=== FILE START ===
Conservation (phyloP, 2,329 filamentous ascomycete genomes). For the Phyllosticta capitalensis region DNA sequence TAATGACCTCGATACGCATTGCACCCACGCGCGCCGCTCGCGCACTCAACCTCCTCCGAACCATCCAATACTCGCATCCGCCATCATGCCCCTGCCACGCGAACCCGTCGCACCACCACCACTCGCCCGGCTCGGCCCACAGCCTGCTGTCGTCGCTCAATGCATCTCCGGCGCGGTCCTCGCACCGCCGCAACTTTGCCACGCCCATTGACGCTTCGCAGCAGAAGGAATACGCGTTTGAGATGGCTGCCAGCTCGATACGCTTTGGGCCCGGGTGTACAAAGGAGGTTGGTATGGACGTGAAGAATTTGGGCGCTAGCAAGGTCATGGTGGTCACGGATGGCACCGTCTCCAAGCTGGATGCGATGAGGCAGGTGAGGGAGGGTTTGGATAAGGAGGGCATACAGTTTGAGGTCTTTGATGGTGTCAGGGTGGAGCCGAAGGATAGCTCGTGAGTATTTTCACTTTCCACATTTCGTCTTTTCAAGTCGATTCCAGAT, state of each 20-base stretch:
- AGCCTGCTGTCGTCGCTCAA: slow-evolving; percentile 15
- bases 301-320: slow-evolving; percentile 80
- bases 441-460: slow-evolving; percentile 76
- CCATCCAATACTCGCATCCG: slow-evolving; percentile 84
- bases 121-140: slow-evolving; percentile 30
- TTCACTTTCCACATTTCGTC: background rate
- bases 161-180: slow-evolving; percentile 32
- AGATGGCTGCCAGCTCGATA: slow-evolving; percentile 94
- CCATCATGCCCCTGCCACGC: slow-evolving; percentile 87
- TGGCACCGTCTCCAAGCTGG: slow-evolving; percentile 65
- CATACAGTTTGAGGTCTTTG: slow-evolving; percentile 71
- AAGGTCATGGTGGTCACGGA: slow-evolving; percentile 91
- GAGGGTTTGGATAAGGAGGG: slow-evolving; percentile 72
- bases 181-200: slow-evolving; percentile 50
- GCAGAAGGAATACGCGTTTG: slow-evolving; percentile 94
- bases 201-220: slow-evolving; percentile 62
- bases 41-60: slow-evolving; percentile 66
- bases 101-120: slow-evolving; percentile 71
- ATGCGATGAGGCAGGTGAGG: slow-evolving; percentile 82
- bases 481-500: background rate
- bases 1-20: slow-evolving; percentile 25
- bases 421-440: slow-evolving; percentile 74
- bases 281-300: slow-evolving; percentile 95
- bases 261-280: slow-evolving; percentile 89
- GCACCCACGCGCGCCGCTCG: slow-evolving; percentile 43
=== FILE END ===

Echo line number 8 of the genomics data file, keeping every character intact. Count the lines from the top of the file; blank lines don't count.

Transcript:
- bases 161-180: slow-evolving; percentile 32